The Boston Diaries

The ongoing saga of a programmer who doesn't live in Boston, nor does he even like Boston, but yet named his weblog/journal “The Boston Diaries.”

Go figure.

Monday, August 07, 2000

Amazon? Barnes & Noble? Why pick one?

I'm reading the Jakob Nielson's Alertbox and the corresponding User Comments when an idea hit.

To explain the idea, you first need to understand what the articles are talking about. Briefly, Doc Searls switched linking to Amazon to Wordsworth and their revenue dropped; most people know how Amazon works, and don't want to bother learning how Wordsworth works, or with setting up an account there. The User Comment from Glenn Fleishman backs that up. ISBN.nu, a price commparison of on-line booksellers. I came across the site quite a while ago and it's a neat service. But he has a similar problem as Doc Searls.

So I thought—what if a website gave the user a choice as to which on-line bookseller to use? If cookies are used, a site can store the user's preference for on-line bookseller to use and a link to a book points to some CGI script that determines which bookseller to redirect to.

It can't be that hard.

Obligatory Picture

[It's the most wonderful time of the year!]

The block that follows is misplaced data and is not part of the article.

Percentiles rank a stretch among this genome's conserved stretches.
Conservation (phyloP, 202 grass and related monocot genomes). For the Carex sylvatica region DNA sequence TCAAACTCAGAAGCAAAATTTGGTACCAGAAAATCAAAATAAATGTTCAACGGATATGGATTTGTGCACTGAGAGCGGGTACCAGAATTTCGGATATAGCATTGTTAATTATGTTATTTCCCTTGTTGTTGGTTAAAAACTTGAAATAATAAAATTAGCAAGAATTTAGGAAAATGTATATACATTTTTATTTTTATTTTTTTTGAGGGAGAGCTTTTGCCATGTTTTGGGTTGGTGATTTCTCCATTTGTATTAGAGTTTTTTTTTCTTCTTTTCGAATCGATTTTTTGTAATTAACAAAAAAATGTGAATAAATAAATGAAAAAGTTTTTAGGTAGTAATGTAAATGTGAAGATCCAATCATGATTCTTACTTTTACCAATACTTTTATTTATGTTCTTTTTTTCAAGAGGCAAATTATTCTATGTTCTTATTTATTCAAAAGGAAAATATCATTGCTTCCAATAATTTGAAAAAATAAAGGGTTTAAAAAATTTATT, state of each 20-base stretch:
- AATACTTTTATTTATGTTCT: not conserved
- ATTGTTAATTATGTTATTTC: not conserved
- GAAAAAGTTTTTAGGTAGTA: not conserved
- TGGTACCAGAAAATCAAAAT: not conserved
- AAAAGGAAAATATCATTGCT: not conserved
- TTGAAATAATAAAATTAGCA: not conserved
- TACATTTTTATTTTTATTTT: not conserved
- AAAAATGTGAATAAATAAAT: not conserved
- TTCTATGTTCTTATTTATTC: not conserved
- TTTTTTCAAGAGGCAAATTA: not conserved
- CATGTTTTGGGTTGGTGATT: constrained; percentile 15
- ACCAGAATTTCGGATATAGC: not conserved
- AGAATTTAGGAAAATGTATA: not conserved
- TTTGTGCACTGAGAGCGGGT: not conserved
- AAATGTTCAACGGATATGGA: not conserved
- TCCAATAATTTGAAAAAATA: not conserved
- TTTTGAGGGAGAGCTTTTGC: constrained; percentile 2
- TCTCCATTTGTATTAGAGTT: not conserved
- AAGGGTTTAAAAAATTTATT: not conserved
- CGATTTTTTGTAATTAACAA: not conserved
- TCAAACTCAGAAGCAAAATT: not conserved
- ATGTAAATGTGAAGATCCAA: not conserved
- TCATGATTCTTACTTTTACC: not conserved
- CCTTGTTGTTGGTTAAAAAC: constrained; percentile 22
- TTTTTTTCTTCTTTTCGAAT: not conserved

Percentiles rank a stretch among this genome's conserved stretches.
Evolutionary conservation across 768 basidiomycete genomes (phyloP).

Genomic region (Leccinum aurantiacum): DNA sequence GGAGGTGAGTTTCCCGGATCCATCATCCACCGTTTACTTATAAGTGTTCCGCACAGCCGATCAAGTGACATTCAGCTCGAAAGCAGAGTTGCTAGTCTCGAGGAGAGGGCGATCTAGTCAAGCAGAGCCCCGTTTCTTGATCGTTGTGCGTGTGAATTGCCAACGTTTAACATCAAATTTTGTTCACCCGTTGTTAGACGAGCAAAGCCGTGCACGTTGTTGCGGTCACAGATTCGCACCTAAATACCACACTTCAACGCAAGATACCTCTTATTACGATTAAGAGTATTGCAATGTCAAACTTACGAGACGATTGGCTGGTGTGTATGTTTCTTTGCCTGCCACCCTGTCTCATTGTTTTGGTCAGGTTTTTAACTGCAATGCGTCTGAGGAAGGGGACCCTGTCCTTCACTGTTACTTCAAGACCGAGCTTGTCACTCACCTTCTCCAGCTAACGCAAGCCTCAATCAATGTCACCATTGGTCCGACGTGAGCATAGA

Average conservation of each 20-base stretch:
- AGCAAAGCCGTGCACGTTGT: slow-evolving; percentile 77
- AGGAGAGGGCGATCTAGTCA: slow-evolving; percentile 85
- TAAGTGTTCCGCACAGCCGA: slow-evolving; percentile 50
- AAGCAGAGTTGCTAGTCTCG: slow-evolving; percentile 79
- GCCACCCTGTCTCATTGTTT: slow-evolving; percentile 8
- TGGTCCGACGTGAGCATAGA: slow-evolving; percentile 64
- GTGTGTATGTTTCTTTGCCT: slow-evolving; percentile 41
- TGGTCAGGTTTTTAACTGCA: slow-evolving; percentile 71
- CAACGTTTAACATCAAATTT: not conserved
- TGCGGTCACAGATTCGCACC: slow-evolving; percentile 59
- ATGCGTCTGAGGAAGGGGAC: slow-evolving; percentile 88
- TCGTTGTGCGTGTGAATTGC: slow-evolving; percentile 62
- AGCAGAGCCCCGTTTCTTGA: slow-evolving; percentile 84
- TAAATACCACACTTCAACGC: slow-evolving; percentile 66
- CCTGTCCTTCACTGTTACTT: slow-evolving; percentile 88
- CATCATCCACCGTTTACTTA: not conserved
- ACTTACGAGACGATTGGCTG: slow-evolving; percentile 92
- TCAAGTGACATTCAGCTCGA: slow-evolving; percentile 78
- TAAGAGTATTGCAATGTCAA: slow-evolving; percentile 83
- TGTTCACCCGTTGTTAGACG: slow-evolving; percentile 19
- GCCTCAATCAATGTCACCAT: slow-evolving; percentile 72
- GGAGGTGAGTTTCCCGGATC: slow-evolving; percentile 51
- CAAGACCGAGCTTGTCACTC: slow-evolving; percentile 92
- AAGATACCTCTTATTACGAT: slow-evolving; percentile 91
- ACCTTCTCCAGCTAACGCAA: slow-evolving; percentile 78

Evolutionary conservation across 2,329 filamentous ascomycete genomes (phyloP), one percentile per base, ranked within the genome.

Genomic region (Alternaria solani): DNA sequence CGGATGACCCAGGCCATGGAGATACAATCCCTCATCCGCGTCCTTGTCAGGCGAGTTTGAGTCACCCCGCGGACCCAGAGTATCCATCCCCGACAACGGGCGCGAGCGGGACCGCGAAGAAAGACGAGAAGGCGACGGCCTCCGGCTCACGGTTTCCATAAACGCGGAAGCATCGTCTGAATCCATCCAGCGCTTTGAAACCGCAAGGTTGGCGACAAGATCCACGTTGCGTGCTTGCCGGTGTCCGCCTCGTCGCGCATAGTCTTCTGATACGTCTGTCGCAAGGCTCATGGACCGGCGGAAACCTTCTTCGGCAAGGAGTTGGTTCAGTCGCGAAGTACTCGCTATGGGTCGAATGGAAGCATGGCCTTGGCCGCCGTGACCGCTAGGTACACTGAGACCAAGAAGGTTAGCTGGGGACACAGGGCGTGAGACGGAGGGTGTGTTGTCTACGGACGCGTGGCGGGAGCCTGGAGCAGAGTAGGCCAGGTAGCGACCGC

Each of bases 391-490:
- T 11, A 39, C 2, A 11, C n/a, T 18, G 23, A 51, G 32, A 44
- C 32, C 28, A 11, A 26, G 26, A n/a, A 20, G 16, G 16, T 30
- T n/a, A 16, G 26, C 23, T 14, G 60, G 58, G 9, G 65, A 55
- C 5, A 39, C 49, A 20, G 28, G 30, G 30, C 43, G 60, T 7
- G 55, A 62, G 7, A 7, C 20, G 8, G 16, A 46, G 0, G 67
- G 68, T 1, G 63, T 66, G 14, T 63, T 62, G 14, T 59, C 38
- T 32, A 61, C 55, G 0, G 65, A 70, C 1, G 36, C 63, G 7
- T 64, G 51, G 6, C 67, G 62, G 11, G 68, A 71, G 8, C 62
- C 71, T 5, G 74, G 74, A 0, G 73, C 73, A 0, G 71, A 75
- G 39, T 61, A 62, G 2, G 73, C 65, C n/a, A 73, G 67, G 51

Obligatory Links

Obligatory Miscellaneous

You have my permission to link freely to any entry here. Go ahead, I won't bite. I promise.

The dates are the permanent links to that day's entries (or entry, if there is only one entry). The titles are the permanent links to that entry only. The format for the links are simple: Start with the base link for this site: http://boston.conman.org/, then add the date you are interested in, say 2000/08/01, so that would make the final URL:

http://boston.conman.org/2000/08/01

You can also specify the entire month by leaving off the day portion. You can even select an arbitrary portion of time.

You may also note subtle shading of the links and that's intentional: the “closer” the link is (relative to the page) the “brighter” it appears. It's an experiment in using color shading to denote the distance a link is from here. If you don't notice it, don't worry; it's not all that important.

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